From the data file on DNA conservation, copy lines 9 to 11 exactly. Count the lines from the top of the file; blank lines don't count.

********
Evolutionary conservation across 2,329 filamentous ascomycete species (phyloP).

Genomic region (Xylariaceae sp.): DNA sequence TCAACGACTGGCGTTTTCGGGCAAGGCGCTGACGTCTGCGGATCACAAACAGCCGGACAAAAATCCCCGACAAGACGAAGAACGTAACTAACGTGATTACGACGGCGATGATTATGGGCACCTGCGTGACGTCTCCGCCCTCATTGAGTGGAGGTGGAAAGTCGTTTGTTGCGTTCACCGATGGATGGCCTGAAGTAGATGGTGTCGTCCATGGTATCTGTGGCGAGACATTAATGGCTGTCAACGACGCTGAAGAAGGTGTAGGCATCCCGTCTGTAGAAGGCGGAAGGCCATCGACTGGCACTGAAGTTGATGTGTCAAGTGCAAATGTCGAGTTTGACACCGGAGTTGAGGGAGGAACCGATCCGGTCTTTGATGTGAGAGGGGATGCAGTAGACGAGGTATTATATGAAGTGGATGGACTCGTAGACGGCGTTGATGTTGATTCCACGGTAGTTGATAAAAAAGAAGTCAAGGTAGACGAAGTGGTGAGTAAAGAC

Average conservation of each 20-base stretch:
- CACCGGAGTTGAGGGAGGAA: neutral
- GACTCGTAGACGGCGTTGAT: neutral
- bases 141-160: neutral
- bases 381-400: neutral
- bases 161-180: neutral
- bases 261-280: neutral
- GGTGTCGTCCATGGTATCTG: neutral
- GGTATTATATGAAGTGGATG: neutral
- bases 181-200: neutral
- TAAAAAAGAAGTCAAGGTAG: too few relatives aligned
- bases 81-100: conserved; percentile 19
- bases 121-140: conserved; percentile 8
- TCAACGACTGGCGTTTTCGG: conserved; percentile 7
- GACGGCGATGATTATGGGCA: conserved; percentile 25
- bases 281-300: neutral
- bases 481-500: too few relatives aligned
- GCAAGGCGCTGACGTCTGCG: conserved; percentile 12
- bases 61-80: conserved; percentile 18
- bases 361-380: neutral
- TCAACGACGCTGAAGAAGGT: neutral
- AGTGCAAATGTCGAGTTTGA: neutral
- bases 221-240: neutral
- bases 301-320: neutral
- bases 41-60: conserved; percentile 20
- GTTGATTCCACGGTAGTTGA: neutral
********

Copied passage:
- bases 261-280: neutral
- GGTGTCGTCCATGGTATCTG: neutral
- GGTATTATATGAAGTGGATG: neutral